If you’ve been using Powerpoint slides for lecture and would like to tryeasy lecture capture, Microsoft Office Mix may be just the thing for you. Mix is an add-in for Powerpoint 2013 and Office 365. The download is free and installation is simple. Then Mix shows up in the toolbar of Powerpoint with voice capture and editing tools. You do need a Microsoft Account to download the add-in; these accounts are free and do come with some other benefits, such as a secure “wallet” for payment information and access to Microsoft’s free cloud storage space.
Once installed, the “Mix” tab at the top of Powerpoint will give you this toolbar:
Mix supports insertion of quizzes with student device interaction and analytics, à la Poll Everywhere and Socrative. You can also annotate slides as you add your voice-over, and your presentation can easily be uploaded to the Microsoft Mix cloud but you can also export to video, so you can put it on Youtube or whatever video platform you are used to using.
Once you’ve created a presentation video, it can be played from any machine; Mix and Powerpoint don’t have to be installed, just the usual sort of media player.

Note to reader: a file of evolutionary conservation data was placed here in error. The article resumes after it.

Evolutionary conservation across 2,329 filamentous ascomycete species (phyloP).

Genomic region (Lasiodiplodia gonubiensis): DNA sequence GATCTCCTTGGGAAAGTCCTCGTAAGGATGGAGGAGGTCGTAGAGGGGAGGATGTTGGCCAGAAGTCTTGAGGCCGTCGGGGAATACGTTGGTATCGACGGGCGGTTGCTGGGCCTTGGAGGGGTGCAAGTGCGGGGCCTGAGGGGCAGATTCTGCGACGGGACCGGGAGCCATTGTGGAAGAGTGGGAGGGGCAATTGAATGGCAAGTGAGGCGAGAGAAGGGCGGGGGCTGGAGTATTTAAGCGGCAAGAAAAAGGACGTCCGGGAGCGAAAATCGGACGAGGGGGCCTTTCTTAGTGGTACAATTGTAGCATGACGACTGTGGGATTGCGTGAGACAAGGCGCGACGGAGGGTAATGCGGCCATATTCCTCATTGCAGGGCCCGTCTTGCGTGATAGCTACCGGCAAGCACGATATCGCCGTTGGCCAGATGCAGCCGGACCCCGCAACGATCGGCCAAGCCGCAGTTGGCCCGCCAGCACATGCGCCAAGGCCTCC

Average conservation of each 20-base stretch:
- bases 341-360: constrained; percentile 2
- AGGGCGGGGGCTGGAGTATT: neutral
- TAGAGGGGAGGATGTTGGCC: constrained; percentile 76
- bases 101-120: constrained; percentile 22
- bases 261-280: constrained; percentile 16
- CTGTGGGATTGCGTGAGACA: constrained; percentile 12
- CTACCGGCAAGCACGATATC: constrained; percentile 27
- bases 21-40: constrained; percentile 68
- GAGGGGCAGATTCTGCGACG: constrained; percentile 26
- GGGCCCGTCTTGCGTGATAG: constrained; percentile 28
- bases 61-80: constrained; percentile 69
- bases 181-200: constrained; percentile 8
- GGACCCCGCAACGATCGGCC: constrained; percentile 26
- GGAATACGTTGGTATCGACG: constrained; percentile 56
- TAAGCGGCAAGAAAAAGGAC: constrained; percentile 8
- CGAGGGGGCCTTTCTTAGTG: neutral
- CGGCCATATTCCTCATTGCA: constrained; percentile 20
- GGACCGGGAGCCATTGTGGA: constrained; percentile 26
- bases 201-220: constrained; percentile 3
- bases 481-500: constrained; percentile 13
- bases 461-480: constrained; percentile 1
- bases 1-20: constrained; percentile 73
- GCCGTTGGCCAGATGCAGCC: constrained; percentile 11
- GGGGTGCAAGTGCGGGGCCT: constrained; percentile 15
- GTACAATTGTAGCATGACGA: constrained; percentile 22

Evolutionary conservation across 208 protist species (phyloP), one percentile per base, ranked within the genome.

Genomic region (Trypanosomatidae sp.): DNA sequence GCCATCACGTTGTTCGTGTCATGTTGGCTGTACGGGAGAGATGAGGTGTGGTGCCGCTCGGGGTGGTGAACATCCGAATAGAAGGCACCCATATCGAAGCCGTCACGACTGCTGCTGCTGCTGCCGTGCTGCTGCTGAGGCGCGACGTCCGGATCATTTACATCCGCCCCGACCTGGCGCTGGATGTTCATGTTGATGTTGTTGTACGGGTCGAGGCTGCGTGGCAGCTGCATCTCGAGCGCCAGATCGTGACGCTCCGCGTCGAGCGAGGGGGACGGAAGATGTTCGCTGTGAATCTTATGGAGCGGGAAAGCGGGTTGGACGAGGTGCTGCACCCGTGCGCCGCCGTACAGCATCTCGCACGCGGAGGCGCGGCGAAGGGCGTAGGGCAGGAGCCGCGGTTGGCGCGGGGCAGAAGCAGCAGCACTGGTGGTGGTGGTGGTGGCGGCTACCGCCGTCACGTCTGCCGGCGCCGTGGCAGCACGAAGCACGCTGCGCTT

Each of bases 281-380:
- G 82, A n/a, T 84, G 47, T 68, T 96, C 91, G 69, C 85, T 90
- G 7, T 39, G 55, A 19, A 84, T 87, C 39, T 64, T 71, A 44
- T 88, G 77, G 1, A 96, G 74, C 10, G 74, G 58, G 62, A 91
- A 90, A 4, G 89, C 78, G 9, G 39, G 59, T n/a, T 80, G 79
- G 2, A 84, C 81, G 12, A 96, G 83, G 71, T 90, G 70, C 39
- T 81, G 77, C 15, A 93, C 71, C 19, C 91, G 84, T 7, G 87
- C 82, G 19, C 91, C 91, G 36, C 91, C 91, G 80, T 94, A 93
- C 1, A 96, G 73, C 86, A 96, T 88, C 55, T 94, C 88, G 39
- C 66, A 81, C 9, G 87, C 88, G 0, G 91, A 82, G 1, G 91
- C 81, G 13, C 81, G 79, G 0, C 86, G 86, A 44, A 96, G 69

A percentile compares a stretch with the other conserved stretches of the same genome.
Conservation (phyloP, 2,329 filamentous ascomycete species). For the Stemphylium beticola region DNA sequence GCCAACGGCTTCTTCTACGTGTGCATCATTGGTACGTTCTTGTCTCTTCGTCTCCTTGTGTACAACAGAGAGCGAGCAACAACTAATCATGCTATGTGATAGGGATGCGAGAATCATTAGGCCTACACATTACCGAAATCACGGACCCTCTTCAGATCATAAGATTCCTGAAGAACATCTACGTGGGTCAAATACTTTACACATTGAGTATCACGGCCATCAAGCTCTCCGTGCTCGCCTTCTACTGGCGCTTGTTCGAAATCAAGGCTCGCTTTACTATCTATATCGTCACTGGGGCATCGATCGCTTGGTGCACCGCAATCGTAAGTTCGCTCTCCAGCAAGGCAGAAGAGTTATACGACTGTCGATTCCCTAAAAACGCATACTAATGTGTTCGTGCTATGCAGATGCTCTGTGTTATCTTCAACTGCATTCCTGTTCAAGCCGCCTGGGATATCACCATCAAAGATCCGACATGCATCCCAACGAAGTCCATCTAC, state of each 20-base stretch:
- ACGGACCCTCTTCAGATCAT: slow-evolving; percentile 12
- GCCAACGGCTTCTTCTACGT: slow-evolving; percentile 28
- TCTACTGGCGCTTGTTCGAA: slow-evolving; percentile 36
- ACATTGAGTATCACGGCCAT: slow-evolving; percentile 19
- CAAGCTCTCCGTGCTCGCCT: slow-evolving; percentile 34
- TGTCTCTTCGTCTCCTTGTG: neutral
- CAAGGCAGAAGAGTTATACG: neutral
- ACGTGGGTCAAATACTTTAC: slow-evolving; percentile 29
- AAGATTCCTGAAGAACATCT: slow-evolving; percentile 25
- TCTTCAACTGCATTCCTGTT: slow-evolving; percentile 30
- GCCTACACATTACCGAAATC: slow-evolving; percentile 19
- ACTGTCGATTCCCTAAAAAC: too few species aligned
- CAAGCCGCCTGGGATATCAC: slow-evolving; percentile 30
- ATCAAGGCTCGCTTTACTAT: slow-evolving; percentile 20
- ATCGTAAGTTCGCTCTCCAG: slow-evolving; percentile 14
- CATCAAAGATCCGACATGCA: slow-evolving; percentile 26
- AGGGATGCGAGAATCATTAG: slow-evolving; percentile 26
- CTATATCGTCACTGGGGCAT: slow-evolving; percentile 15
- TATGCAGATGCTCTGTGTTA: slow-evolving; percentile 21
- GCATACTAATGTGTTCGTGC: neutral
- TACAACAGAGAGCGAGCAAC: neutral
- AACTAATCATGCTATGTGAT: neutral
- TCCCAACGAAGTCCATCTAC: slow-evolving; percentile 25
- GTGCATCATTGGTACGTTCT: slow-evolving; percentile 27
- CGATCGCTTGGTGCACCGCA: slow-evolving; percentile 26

Mix is an obvious asset to Powerpoint; one wonders that it has taken this long to appear. It is amazingly full-featured, actually. I am often creating video tutorials or lessons on things other than Powerpoint presentations: how to navigate an application we’re using in class, marking up a Word document, etc. and I thought I would still need to use a separate screen capture application such at Tech Smith’s Snagit (my fave) for that. Wrong! Mix supports full-screen recording (and the interface is remarkably similar to SnagIt’s!)
It is possible to add Mix to the menu of External Tools on Desire 2 Learn’s Brightspace (i.e. our Learning Management System, Talon), but I think it’s just as easy to set the privacy on your Mixes appropriately and insert a direct link to them.
I’ve only started to explore Mix. Thus far, I’m pretty smitten. Do you use Mix? What do you think?